How Can IFAs Appeal to Millennials?
The millennial market of people born in the period between the early 1980s and the mid-1990s is one that the IFAs are desperate to get their hands on. This is the future of their business at stake.
Financial advisers know the value of planning for the future more than most people, which is why their keen to build a portfolio of clients ready to replace their older clients.
It’s not an easy task though, not least because the millennial generation have grown up in the midst of the financial crisis. Expensive house prices, low savings rates, and poor access to jobs have been the norm throughout their adulthood up until the present day.
It means the average millennial barely has enough assets to be advised on, let alone the money to pay IFAs annual fees.
It’s difficult to overestimate the strain on this generation. They’re set to become the first to earn less than their predecessors over the course of their working lives. Add this to an increased life expectancy and it’s not an exaggeration to suggest they might need a million dollar pension to live comfortably in retirement.
The problem of connecting with millennials is one that mystified many IFAs. There’s no doubt a change of strategy is needed - and this will have to go beyond creating apps to connect with the tech-obsessed ‘everything at their fingertips’ nature that today’s young adults have nurtured.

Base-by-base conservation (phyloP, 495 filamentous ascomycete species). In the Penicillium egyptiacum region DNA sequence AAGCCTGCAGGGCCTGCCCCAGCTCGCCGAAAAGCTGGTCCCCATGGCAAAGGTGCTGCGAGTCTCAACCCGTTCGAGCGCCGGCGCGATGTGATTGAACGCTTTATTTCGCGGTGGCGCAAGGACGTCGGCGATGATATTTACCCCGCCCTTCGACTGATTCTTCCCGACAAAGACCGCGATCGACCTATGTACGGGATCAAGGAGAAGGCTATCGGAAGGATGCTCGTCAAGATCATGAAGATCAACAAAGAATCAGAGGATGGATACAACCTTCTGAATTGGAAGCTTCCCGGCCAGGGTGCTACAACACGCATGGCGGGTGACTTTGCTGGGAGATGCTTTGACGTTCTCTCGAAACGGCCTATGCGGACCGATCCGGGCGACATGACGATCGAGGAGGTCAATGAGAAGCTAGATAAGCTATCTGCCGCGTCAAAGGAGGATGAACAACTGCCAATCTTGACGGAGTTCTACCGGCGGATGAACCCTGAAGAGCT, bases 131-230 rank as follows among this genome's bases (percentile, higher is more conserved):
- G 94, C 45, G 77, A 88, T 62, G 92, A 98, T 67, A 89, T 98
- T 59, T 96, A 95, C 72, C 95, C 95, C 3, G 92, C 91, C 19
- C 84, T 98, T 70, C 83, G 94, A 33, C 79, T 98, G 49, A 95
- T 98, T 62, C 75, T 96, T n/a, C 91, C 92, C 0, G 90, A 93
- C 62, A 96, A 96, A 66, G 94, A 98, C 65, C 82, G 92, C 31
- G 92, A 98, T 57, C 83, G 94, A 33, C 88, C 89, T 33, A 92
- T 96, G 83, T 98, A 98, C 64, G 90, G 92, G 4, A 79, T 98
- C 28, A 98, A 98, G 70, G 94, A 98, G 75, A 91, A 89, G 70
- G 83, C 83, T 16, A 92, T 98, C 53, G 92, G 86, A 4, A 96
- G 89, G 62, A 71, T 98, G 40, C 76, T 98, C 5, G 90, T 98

How to Reach Millennials
Many surveys of millennials have indicated that the majority of people in this generation don’t believe that financial advice is suitable for them. In one questionnaire issued as part of the PIMFA 2017 Millennial Forum, two thirds of respondents described this service as “not relevant” to them. Most suggested this was because of the size of their investment pots.
IFAs have been advised to lower their costs and take initial losses in order to boost their portfolio of younger clients, with the aim of retaining them over the long-term future. This could potentially involve the lowering of minimum investment thresholds, so that more millennials are able to access professional advice if they want it.
Tailored Advice for the Next Generation
Their advice might have to tailor the actual advice they give to this generation too. Millennials are the generation that want freedom from responsibility. They’re less likely to want the responsibility of maintaining a house or a car. They’ve grown up in the era of Uber and Airbnb, where other people deal with the maintenance and responsibility. A strategy centered around ‘a mortgage at all costs’ followed by savings and other assets, might not be what millennials are dying to hear about in the current climate. Any sort of tax-efficient savings product which allows them to save on tax would prove useful, as they try to establish some sort of pot to invest for the future.
The firm that nails how to revamp financial advice for millennials could strike big, just like Uber struck it big by revamping the respective industries.